• used primarily in the detection and characterization of colonic polyps

  • These images display the mucosal surface of the colon and internal density of the detected lesions;

  • They also directly demonstrate the bowel wall and extracolonic abdominal and pelvic structures.


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Ultrasonography


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  • noninvasive imaging technique that uses high-frequency sound waves.

  • Limitations:

  • operator-dependent nature,

  • variable visualization of midline abdominal organs (pancreas) or vasculature when obscured by overlying bowel gas

  • inability of sound waves to penetrate gas or bone.


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Ultrasonography-Applications

  • abdomen [liver, gallbladder, pancreas, kidneys],

  • pelvis (female reproductive organs),

  • fetus (routine fetal surveys for detection of anomalies),

  • vascular system (aneurysms, arteriovenous communications, deep-venous thrombosis),

  • testicles (tumor, torsion, infection),

  • pediatric brain (hemorrhage, congenital malformations),

  • breast, and

  • chest (size and location of pleural fluid collections).


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  • ultrasound-guided interventions –used for

  • lesion biopsy,

  • abscess drainage, and

  • radiofrequency ablation.


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A transverse ultrasound image of the gallbladder demonstrates a gallstone (arrow) with the characteristic distal acoustic shadowing (S) because sound waves cannot penetrate the gallstone.


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Doppler ultrasound

  • It is used to calculate the corresponding flow velocities, which reflects the flow pattern within the vessel.

  • Color flow Doppler assigns colors (blue and red) to structures according to their motion toward or away from transducers.

  • This information can be superimposed on a gray-scale image.


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  • Endoluminalsonography is used to image structures beyond the lumen of the hollow viscus.

  • It is accurate in local staging of cancer and in detecting small lesions that may not be visualized with other imaging modalities.

  • Applications:

  • GI applications include quantification of the size and wall thickness of esophageal carcinoma or varices. Eg. Upper GI endoscopy and colonoscopy.

  • Transrectal USG is performed for evaluation of the prostate.

  • Genitourinary (GU) applications include examination of the severity and length of ureteral strictures, diagnosis of upper tract neoplasms and urethral diverticula, identification of submucosal calculi.


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d.The uterus, adnexa, and routine fetal examinations by using a transvaginal probe in the presence of an empty bladder.

  • Sonohysterography, an ultrasound-guided procedure, requires instillation of a sterile saline solution into the uterine cavity following cannulation for evaluation of endometrial masses or other abnormalities.

    f.Transesophageal echocardiography is used for evaluating cardiovascular abnormalities after placement of a probe into the esophagus.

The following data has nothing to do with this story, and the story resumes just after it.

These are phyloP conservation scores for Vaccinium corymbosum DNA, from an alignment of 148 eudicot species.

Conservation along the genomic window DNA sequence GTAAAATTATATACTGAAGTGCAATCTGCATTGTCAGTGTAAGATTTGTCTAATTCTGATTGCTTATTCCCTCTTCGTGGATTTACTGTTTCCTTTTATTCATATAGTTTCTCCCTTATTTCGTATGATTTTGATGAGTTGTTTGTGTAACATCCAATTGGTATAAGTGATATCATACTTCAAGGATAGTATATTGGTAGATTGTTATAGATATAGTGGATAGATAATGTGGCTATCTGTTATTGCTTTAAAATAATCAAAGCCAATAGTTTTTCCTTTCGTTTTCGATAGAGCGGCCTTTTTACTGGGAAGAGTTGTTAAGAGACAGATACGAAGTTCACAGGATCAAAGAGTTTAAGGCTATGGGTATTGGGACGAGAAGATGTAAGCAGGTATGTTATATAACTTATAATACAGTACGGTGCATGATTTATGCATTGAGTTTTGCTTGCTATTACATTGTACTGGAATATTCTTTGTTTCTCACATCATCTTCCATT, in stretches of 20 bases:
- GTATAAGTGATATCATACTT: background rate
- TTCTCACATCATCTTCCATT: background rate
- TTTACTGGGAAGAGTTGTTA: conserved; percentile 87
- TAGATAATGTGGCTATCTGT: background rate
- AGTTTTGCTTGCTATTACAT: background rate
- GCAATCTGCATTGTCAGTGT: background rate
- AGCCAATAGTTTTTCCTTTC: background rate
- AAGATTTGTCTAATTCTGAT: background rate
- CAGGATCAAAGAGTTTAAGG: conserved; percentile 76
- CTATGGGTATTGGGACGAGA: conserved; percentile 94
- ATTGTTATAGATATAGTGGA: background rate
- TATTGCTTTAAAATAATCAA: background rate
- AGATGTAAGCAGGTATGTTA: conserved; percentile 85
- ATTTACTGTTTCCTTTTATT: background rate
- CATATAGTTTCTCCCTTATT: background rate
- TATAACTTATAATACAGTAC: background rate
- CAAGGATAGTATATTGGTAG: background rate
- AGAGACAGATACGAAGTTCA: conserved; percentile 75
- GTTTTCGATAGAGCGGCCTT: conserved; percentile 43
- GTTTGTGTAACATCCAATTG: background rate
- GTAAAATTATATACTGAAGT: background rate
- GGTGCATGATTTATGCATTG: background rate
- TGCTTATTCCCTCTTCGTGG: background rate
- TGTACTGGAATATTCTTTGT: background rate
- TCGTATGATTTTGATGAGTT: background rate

g.Three-dimensional ultrasound (3D-US) is widely used in obstetrics and vascular imaging.

  • 3D-US is used to quantify the volume of organs and pathology.

  • It has been used predominantly in obstetrics for studying normal embryonic and/or fetal development and

  • for detecting specific congenital anomalies in a fetus at risk given a known family history.


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Magnetic Resonance Imaging


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  • In MR imaging, a pulsed radio-frequency (rf) beam is used in the presence of a strong main magnetic field to generate high-quality images of the body.

  • Images can be acquired in virtually any plane, although sagittal, coronal, and axial images are commonly obtained.

  • The most commonly used, clinically approved contrast for MR imaging is a paramagnetic agent (atoms with unpaired electrons in their outer shells) containing gadolinium, termed gadolinium dimeglumine.


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MR imaging--Indications

  • neurologic indications, including brain tumors , acute ischemia, infection, and congenital abnormalities.

  • non-neurologic indications, namely, spine, musculoskeletal, cardiac, hepatic, biliary, pancreatic, adrenal, renal, breast, and female pelvis applications.

  • Spine MR studies are useful for evaluating degenerative changes, disk herniation, infection, metastatic disease, or congenital abnormalities.

  • Cardiac studies are performed to identify congenital anomalies and complex malformations (malpositioning of great vessels and/or cardiac chambers).


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MR imaging--Indications

  • Common musculoskeletal applications involve the knee, shoulder, and hip.

  • The primary indication for the knee is the assessment of the menisci and ligaments following internal derangement.

  • Rotator cuff tear is the most typical shoulder indication.


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MR imaging--Indications

  • Abdomen -- hepatic MR imaging studies are often used to diagnose atypical presentations of liver lesions, metastatic diseases, or hepatocellular carcinoma.